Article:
Atheist and Catholic to debate religion
Published: Thursday, March 18, 2010
Updated: Wednesday, September 12, 2012 12:09
The original version of this article misidentified Joseph Stanfiel as the Dean of the College of Arts and Letters. He is the assistant dean. The Observer regrets this error.
Notre Dame will host a public debate on April 7 between famed atheist Christopher Hitchens and Catholic apologetic Dinesh D'Souza.
More than 10 departments on campus, including the College of Arts and Letters and the Student Union Board, will sponsor the event, "Is Religion the Problem?" It will be held at 7:30 p.m. at the DeBartolo Performing Arts Center.
Students should expect a heated debate, as D'Souza has described atheism as "the opiate of the morally corrupt" and Hitchens has cited Christianity as "a wicked cult."
According to a press release, the conversation will focus on the arguments for and against organized religion and its impact on past and future generations.
Sophomore Malcolm Phelan, one of the event organizers along with fellow sophomore Daniel O'Duffy, Assistant Dean of the College of Arts and Letters Joseph Stanfiel and Professor Micheal Rea from the Center for the Philosophy of Religion, said one of the main reasons for putting the event together was to challenge current students beliefs.
"We are trying to get students to think about things that they take for granted for most of their lives," he said. "These questions lead to thought and conversation within a community, challenging positions and enriching beliefs."
Professor Rea said he also feels a strong feature of the event is its present day value.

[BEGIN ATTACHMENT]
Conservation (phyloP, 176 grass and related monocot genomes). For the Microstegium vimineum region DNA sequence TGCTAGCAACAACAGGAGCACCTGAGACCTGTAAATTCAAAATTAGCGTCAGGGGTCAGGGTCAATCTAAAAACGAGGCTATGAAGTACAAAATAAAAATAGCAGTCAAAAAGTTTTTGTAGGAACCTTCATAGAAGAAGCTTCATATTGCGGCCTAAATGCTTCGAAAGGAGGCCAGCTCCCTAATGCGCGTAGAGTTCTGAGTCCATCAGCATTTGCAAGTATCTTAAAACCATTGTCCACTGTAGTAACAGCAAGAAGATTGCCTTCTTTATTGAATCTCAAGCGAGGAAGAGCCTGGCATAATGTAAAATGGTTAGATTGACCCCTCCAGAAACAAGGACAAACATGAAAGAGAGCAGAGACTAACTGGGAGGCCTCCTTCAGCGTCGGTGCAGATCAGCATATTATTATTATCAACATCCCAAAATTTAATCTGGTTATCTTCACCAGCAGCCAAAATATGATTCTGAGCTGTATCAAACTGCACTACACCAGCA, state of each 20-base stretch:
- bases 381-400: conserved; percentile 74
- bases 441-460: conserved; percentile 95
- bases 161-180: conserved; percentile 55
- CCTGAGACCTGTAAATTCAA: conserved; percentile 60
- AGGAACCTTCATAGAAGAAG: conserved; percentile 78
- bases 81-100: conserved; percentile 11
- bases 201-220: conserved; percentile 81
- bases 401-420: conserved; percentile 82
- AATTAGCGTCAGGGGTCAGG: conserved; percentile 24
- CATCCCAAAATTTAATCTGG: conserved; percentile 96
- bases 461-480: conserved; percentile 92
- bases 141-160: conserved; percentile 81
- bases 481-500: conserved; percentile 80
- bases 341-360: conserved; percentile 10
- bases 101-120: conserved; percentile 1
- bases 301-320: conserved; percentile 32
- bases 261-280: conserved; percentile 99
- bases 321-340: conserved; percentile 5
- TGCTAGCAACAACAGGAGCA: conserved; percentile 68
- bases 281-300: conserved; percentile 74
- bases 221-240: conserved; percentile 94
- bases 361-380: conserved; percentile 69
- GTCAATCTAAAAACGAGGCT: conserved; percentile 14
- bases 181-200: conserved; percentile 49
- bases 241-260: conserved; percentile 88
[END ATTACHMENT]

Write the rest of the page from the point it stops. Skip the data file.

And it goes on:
"[The event is about] serious questions about the rationality of belief in God and about the role religion plays in contributing to the evils in this world," Rea said.
Phelan said what makes the event truly special is the quality of the participants in the conversation and debate.
"Christopher Hitchens and Dinesh D'Souza are amongst the foremost public intellectuals in the world, and are two of the best known spokespersons for their respective positions," he said. "They have both authored numerous books and have debated multiple times on these topics, drawing crowds of over 6,000 to similar events."
Phelan said the group of organizers drew inspiration from similar events, but the prestige of the participants was what helped convince them to put the debate together.
"Daniel and I had always wanted to see one of these debates, and we thought ‘Why not have one here?'" Phelan said. "We've had discussions of this type ourselves, but it was another thing entirely to have two of the world's best debaters battle it out on a public stage."
Stanfiel said Hitchens in particular could prove to be a polarizing figure on the Notre Dame campus.
"People might object to Hitchens, a self-proclaimed anti-theist being given a platform, but these are issues that are being debated in the larger culture," he said. "What better venue than Notre Dame is there for the honest presentation of both sides of this controversy?"
Tickets for the event will be available to students at the DeBartolo Performing Arts Center ticket office beginning March 24. The event is free for Notre Dame, Saint Mary's and Holy Cross students.